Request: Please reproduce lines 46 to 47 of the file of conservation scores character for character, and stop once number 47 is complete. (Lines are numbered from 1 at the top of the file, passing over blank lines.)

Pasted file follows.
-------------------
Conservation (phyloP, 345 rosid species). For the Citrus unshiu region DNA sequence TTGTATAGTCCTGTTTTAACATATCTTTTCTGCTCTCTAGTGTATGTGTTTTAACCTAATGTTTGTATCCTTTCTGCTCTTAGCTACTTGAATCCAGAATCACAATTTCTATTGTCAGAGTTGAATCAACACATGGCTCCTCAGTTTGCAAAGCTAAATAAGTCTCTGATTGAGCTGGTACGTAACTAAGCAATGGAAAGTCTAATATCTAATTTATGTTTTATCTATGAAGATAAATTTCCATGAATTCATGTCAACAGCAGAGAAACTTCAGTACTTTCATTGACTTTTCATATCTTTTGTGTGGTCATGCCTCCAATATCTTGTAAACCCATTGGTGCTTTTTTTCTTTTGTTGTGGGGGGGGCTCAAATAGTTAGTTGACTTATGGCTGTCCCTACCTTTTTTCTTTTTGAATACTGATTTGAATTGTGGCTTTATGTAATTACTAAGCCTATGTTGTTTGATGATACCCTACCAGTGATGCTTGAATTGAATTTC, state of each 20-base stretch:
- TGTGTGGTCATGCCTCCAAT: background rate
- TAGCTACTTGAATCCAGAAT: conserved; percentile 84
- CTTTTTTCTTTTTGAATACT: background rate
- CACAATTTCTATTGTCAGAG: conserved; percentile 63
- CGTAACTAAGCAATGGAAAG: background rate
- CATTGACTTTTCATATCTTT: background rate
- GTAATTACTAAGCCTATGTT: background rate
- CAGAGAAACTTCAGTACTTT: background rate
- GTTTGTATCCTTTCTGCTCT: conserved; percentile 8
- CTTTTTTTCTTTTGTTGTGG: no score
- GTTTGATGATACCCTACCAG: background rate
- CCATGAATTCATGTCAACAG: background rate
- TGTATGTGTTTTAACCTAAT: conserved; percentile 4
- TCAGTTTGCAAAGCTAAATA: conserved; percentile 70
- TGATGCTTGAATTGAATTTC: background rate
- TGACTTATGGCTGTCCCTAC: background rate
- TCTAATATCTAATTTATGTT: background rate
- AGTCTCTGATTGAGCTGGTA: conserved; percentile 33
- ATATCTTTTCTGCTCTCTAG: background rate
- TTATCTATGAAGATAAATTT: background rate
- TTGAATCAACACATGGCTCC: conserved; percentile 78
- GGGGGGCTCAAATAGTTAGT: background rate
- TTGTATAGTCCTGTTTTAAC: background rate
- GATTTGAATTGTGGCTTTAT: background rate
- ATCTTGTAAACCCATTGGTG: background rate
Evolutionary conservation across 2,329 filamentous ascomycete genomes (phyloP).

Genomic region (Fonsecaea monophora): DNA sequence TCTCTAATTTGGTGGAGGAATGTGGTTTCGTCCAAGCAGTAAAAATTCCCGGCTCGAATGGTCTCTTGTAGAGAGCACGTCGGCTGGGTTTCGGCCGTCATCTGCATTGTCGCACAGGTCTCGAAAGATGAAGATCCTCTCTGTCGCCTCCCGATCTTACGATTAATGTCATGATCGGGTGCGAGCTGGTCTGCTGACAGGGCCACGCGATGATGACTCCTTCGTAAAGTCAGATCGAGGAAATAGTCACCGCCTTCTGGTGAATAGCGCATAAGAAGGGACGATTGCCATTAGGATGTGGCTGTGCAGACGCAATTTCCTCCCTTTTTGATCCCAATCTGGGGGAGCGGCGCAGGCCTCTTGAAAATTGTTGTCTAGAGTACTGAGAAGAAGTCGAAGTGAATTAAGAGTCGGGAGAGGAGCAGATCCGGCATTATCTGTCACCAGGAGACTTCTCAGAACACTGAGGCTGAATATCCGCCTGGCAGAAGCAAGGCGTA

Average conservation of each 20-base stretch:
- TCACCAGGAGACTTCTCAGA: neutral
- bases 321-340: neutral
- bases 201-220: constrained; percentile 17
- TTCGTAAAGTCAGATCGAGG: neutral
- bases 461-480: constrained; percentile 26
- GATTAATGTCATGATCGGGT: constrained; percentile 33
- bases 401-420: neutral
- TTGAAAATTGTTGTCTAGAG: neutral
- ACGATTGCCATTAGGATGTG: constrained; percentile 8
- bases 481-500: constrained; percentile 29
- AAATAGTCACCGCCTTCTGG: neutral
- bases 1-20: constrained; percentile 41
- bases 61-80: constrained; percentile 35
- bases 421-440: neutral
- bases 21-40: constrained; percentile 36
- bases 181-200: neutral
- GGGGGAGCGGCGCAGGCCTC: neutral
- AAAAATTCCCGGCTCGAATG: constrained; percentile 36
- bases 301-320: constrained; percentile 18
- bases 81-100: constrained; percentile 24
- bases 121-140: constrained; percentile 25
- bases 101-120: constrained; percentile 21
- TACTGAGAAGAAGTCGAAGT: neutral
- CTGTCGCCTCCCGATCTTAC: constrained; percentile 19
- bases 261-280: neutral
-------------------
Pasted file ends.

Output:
- GGGGGAGCGGCGCAGGCCTC: neutral
- AAAAATTCCCGGCTCGAATG: constrained; percentile 36